Given that $\Omega \subset \mathbb{R}^{n}$ is an open, convex, Lipschitz bounded set. Let $O \subset \Omega$ be open bounded set then consider. $$u_{m} \rightharpoonup^{*} u \text{ in } W^{1,\infty}_{o}(O)$$ Assume that we can find $v_{m}$ such that $$v_{m} \rightharpoonup^{*} u \text{ in } W^{1,\infty}(O)$$$$ v_{m} = u \text{ on } \partial O$$ Assume that we apply the linear continuous operator $$P: W^{1,\infty}(O) \rightarrow W^{1,\infty}(\Omega)$$ We then extend $u$ from $O$ to $\Omega$ in such a way that the extension $\bar{u} \in W^{1,\infty}(\Omega)$ and similarly since $v_{m} = u$ on $\partial O$ we define ${\bar{v}}_{m} = v_{m}$ in $O$ and ${\bar{v}}_{m} = \bar{u}$ in $\Omega - O$.

We then have $${\bar{v}}_{m} \rightharpoonup^{*} \bar{u} \text{ in } W^{1,\infty}_{o}(\Omega)$$

  1. In Lawrence's book "Partial Differential Equations" the trace operator isn't defined for $p = \infty$. If the trace operator isn't defined how would you describe how '$v_{m} = u$ on $\partial O$' is defined?

  2. Can we immediately state that $v_{m} \in W^{1,\infty}_{o}(O)$ since $v_{m} = u$ on $\partial O$ and $u \in W^{1,\infty}_{o}(O)$?

  3. Do we get ${\bar{v}}_{m} \rightharpoonup^{*} \bar{u}$ in $W^{1,\infty}_{o}(\Omega)$ since we have that from the extension operator it follows that $P_{2}: W^{1,\infty}_{o}(O) \rightarrow W^{1,\infty}_{o}(\Omega)$ is also a continuous linear extension operator? If this is true, how would you go about showing this?

Thanks for any assistance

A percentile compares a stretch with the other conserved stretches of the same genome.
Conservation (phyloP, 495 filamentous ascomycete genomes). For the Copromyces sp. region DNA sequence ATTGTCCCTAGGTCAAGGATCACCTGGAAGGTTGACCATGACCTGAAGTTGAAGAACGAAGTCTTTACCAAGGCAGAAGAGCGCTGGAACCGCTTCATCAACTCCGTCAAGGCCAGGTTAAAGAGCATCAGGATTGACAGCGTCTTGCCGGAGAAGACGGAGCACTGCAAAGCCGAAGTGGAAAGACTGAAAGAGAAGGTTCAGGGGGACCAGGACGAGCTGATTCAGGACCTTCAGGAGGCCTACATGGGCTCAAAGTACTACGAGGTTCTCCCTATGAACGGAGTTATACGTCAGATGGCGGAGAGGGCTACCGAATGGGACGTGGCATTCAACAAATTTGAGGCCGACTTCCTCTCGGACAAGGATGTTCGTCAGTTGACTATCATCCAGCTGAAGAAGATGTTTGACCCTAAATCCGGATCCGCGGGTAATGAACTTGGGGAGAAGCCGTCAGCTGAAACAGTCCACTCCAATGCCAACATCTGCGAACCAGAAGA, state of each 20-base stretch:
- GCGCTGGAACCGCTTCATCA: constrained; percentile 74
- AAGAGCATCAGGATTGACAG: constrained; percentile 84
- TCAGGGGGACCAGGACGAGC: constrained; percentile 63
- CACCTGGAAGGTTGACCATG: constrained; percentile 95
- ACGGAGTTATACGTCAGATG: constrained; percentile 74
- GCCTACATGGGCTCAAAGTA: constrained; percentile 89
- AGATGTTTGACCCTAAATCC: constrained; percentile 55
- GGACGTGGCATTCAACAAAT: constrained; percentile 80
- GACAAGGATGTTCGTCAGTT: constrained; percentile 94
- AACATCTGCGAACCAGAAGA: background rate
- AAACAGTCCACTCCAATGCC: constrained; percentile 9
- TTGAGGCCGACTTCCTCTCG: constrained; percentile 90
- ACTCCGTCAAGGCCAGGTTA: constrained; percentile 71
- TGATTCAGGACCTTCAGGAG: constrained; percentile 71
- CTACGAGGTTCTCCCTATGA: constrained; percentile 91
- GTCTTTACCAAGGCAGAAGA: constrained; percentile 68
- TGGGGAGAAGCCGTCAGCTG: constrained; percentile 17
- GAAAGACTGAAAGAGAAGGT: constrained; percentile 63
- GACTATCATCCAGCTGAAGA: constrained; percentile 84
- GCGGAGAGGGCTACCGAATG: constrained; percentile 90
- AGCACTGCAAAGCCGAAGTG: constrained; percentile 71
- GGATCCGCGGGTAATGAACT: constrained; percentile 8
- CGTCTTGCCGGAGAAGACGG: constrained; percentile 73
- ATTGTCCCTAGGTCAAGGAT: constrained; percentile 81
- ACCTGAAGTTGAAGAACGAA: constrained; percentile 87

• $\begingroup$ Do you have any regularity assumptions on the boundaries of $O$ and $\Omega$? The consideration of traces is rarely fruitful without them. If the domains are reasonable (i.e., quasiconvex), then $W^{1,\infty}$ is just the class of Lipschitz functions, for which the trace is naturally defined by pointwise limit. $\endgroup$ – user127096 Apr 21 '14 at 22:17
  • $\begingroup$ @user127096 Yes I omitted that by mistake. Let's take the domain to be Lipschitz and convex. What would it be a pointwise limit of? In Evans book he defines the trace for $1 \leq p < \infty$, where states that if $u \in C^{1}(\bar{U}) \cup W^{1,p}(O)$ then we have functions $u_{m} \in C^{\infty}(\bar{U})$ which converge uniformly to $u$ on $\bar{U}$, not sure if that can be applied to $p= \infty$. $\endgroup$ – Alex Apr 22 '14 at 8:13

Expanding the comment by user127096.

The space $W^{1,\infty}({\cal{O}})$ is equal to the space of bounded locally Lipschitz functions. This means for every element $u\in W^{1,\infty}({\cal{O}})$ it is possible to find a function $v$ that is Lipschitz continuous by just rearranging a set of measure zero.

The trace then can be taken as you take the trace of continuous functions by pointwise convergence.

  • $\begingroup$ Thanks for your response. There are a few things I don't get. Are you sure $W^{1,\infty}(O)$ is equivalent to $C^{0,1}$. Does this equivalence not only apply locally(for compact sets)? Secondly, what reference are you using to characterize $W^{1,\infty}_{0}(O)$? I don't quite get what you are saying there. $\endgroup$ – Alex May 9 '14 at 14:26
  • $\begingroup$ Hi,the theorem I am referring to is theorem 4. 1 of this lecture notes www.math.jyu.fi/research/reports/rep100.pdf Regarding the definition I am using Renardy & Rogers An Introduction to Partial Differential Equations theorem 6.110 $\endgroup$ – yess May 9 '14 at 16:26